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Migidae

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Migidae, also known as tree trapdoor spiders, is a family of spiders with about 100 species in eleven genera. They are small to large spiders with little to no hair and build burrows with a trapdoor.[1] Some species live in tree fern stems. They have a Gondwanan distribution, found almost exclusively on the Southern Hemisphere, occurring in South America, Africa, Madagascar, Australia, New Zealand and New Caledonia.[2][3]

Genera

Genera

As of April 2019, the World Spider Catalog accepts the following genera:[2]

References

  1. ^ Griswold, C. E. (1998). "The nest and male of the trap-door spider Poecilomigas basilleupi Benoit, 1962 (Araneae, Migidae)" (PDF). Journal of Arachnology. 26: 142–148.
  2. ^ a b "Family: Migidae Simon, 1889". World Spider Catalog. Natural History Museum Bern. Retrieved 2019-04-22.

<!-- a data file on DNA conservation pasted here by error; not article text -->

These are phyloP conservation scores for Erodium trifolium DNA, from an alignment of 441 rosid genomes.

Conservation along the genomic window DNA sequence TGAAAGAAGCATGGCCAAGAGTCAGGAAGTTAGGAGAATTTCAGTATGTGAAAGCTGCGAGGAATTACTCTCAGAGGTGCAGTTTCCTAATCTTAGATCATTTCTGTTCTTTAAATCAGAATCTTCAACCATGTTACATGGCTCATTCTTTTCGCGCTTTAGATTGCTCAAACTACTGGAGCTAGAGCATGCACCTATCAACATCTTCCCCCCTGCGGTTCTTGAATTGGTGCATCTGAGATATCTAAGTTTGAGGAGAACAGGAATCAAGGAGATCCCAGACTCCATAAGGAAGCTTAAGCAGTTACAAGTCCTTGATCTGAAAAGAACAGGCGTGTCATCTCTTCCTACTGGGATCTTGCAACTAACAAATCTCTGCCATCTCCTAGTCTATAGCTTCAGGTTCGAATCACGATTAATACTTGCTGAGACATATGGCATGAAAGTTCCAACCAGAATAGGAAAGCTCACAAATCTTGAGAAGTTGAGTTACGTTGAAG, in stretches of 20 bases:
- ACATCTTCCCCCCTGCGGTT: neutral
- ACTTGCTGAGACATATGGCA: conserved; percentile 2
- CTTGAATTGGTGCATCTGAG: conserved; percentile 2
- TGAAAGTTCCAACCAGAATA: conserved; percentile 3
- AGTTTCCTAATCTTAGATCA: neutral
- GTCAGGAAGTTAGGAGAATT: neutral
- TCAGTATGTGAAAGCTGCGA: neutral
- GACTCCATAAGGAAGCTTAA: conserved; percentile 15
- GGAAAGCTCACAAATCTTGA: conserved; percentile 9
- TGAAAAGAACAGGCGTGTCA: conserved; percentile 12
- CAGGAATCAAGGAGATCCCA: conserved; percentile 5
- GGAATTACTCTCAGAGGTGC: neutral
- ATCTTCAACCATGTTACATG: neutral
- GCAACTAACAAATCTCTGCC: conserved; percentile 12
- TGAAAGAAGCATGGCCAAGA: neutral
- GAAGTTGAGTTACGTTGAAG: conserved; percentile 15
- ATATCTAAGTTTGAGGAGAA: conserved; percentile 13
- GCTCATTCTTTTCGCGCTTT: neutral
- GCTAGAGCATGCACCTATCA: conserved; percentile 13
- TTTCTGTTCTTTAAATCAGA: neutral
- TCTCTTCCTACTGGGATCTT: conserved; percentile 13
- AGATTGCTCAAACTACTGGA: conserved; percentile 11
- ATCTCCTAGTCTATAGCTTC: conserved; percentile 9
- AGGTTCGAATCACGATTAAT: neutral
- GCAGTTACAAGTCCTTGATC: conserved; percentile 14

3. ^ Raven, R.J. (1984). "Systematics and biogeography of the mygalomorph spider family Migidae (Araneae) in Australia". Aust. J. Zool. 32: 379–390.
  • Zapfe, H. (1961). La Familia Migidae en Chile. Invest. Zool. Chil. 7: 151-157

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Migidae: Brief Summary

provided by wikipedia EN

Migidae, also known as tree trapdoor spiders, is a family of spiders with about 100 species in eleven genera. They are small to large spiders with little to no hair and build burrows with a trapdoor. Some species live in tree fern stems. They have a Gondwanan distribution, found almost exclusively on the Southern Hemisphere, occurring in South America, Africa, Madagascar, Australia, New Zealand and New Caledonia.

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